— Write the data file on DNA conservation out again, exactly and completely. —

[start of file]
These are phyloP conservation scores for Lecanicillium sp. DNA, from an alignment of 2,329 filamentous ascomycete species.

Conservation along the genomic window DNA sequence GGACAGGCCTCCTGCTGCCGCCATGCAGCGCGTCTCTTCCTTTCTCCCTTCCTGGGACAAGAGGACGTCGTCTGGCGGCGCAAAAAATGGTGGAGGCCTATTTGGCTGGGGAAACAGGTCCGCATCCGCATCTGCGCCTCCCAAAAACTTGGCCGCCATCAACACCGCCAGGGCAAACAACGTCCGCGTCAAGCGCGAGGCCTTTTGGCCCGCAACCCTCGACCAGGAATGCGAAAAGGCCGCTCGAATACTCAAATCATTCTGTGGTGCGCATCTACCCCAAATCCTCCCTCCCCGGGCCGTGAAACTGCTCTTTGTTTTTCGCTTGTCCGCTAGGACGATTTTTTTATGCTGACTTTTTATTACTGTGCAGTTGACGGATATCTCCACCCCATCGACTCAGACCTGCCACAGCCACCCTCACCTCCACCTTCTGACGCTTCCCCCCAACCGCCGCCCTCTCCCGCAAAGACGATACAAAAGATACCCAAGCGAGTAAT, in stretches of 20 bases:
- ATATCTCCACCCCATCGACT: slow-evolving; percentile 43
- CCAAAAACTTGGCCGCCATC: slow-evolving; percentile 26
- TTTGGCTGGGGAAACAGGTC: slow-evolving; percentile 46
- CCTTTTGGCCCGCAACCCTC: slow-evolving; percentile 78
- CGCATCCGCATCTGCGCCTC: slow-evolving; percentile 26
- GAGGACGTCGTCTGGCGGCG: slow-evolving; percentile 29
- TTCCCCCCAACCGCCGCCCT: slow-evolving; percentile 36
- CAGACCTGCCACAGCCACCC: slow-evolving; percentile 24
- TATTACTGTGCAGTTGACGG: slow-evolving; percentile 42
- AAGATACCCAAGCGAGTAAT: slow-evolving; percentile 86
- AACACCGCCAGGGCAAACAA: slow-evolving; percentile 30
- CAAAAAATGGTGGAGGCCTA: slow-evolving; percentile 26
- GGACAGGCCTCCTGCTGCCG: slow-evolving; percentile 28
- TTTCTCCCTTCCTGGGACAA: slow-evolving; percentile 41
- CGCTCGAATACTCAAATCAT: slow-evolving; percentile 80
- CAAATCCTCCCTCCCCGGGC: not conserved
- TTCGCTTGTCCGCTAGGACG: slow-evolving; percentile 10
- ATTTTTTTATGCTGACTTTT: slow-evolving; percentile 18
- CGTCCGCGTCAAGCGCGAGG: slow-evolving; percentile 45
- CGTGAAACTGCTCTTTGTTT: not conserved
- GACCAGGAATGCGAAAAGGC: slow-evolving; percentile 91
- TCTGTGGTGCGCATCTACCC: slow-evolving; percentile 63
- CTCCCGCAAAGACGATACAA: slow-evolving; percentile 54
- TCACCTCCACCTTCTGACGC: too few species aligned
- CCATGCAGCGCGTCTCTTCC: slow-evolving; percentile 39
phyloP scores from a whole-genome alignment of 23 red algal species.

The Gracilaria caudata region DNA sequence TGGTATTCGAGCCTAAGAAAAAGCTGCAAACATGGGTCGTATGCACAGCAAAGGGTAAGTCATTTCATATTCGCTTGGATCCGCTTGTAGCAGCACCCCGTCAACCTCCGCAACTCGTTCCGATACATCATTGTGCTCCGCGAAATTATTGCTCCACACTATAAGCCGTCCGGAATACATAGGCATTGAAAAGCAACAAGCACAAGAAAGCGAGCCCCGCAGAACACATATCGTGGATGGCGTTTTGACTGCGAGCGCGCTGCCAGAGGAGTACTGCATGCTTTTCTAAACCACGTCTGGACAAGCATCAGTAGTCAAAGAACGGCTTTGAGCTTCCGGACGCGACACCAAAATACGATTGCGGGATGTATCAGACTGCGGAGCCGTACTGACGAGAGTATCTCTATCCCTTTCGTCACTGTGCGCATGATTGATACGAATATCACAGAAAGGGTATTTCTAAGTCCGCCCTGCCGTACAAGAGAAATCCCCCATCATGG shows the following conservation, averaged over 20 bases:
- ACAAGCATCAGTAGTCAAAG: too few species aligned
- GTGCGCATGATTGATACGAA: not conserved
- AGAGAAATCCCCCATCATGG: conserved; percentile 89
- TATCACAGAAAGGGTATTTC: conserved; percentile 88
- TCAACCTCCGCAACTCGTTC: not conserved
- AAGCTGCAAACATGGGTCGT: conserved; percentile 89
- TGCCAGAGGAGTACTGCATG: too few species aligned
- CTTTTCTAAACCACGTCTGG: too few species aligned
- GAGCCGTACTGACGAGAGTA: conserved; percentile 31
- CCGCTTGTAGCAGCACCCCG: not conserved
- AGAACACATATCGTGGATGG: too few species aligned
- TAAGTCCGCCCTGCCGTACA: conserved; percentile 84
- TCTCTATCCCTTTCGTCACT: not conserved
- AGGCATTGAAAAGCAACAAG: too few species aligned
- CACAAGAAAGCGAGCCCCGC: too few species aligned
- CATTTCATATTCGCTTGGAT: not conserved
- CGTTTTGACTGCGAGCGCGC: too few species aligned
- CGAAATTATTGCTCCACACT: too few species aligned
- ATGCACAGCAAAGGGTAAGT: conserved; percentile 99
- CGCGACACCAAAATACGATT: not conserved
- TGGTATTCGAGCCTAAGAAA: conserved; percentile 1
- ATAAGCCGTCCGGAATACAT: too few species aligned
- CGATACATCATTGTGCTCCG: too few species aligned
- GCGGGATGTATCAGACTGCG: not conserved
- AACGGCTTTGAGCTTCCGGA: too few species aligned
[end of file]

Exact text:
These are phyloP conservation scores for Lecanicillium sp. DNA, from an alignment of 2,329 filamentous ascomycete species.

Conservation along the genomic window DNA sequence GGACAGGCCTCCTGCTGCCGCCATGCAGCGCGTCTCTTCCTTTCTCCCTTCCTGGGACAAGAGGACGTCGTCTGGCGGCGCAAAAAATGGTGGAGGCCTATTTGGCTGGGGAAACAGGTCCGCATCCGCATCTGCGCCTCCCAAAAACTTGGCCGCCATCAACACCGCCAGGGCAAACAACGTCCGCGTCAAGCGCGAGGCCTTTTGGCCCGCAACCCTCGACCAGGAATGCGAAAAGGCCGCTCGAATACTCAAATCATTCTGTGGTGCGCATCTACCCCAAATCCTCCCTCCCCGGGCCGTGAAACTGCTCTTTGTTTTTCGCTTGTCCGCTAGGACGATTTTTTTATGCTGACTTTTTATTACTGTGCAGTTGACGGATATCTCCACCCCATCGACTCAGACCTGCCACAGCCACCCTCACCTCCACCTTCTGACGCTTCCCCCCAACCGCCGCCCTCTCCCGCAAAGACGATACAAAAGATACCCAAGCGAGTAAT, in stretches of 20 bases:
- ATATCTCCACCCCATCGACT: slow-evolving; percentile 43
- CCAAAAACTTGGCCGCCATC: slow-evolving; percentile 26
- TTTGGCTGGGGAAACAGGTC: slow-evolving; percentile 46
- CCTTTTGGCCCGCAACCCTC: slow-evolving; percentile 78
- CGCATCCGCATCTGCGCCTC: slow-evolving; percentile 26
- GAGGACGTCGTCTGGCGGCG: slow-evolving; percentile 29
- TTCCCCCCAACCGCCGCCCT: slow-evolving; percentile 36
- CAGACCTGCCACAGCCACCC: slow-evolving; percentile 24
- TATTACTGTGCAGTTGACGG: slow-evolving; percentile 42
- AAGATACCCAAGCGAGTAAT: slow-evolving; percentile 86
- AACACCGCCAGGGCAAACAA: slow-evolving; percentile 30
- CAAAAAATGGTGGAGGCCTA: slow-evolving; percentile 26
- GGACAGGCCTCCTGCTGCCG: slow-evolving; percentile 28
- TTTCTCCCTTCCTGGGACAA: slow-evolving; percentile 41
- CGCTCGAATACTCAAATCAT: slow-evolving; percentile 80
- CAAATCCTCCCTCCCCGGGC: not conserved
- TTCGCTTGTCCGCTAGGACG: slow-evolving; percentile 10
- ATTTTTTTATGCTGACTTTT: slow-evolving; percentile 18
- CGTCCGCGTCAAGCGCGAGG: slow-evolving; percentile 45
- CGTGAAACTGCTCTTTGTTT: not conserved
- GACCAGGAATGCGAAAAGGC: slow-evolving; percentile 91
- TCTGTGGTGCGCATCTACCC: slow-evolving; percentile 63
- CTCCCGCAAAGACGATACAA: slow-evolving; percentile 54
- TCACCTCCACCTTCTGACGC: too few species aligned
- CCATGCAGCGCGTCTCTTCC: slow-evolving; percentile 39
phyloP scores from a whole-genome alignment of 23 red algal species.

The Gracilaria caudata region DNA sequence TGGTATTCGAGCCTAAGAAAAAGCTGCAAACATGGGTCGTATGCACAGCAAAGGGTAAGTCATTTCATATTCGCTTGGATCCGCTTGTAGCAGCACCCCGTCAACCTCCGCAACTCGTTCCGATACATCATTGTGCTCCGCGAAATTATTGCTCCACACTATAAGCCGTCCGGAATACATAGGCATTGAAAAGCAACAAGCACAAGAAAGCGAGCCCCGCAGAACACATATCGTGGATGGCGTTTTGACTGCGAGCGCGCTGCCAGAGGAGTACTGCATGCTTTTCTAAACCACGTCTGGACAAGCATCAGTAGTCAAAGAACGGCTTTGAGCTTCCGGACGCGACACCAAAATACGATTGCGGGATGTATCAGACTGCGGAGCCGTACTGACGAGAGTATCTCTATCCCTTTCGTCACTGTGCGCATGATTGATACGAATATCACAGAAAGGGTATTTCTAAGTCCGCCCTGCCGTACAAGAGAAATCCCCCATCATGG shows the following conservation, averaged over 20 bases:
- ACAAGCATCAGTAGTCAAAG: too few species aligned
- GTGCGCATGATTGATACGAA: not conserved
- AGAGAAATCCCCCATCATGG: conserved; percentile 89
- TATCACAGAAAGGGTATTTC: conserved; percentile 88
- TCAACCTCCGCAACTCGTTC: not conserved
- AAGCTGCAAACATGGGTCGT: conserved; percentile 89
- TGCCAGAGGAGTACTGCATG: too few species aligned
- CTTTTCTAAACCACGTCTGG: too few species aligned
- GAGCCGTACTGACGAGAGTA: conserved; percentile 31
- CCGCTTGTAGCAGCACCCCG: not conserved
- AGAACACATATCGTGGATGG: too few species aligned
- TAAGTCCGCCCTGCCGTACA: conserved; percentile 84
- TCTCTATCCCTTTCGTCACT: not conserved
- AGGCATTGAAAAGCAACAAG: too few species aligned
- CACAAGAAAGCGAGCCCCGC: too few species aligned
- CATTTCATATTCGCTTGGAT: not conserved
- CGTTTTGACTGCGAGCGCGC: too few species aligned
- CGAAATTATTGCTCCACACT: too few species aligned
- ATGCACAGCAAAGGGTAAGT: conserved; percentile 99
- CGCGACACCAAAATACGATT: not conserved
- TGGTATTCGAGCCTAAGAAA: conserved; percentile 1
- ATAAGCCGTCCGGAATACAT: too few species aligned
- CGATACATCATTGTGCTCCG: too few species aligned
- GCGGGATGTATCAGACTGCG: not conserved
- AACGGCTTTGAGCTTCCGGA: too few species aligned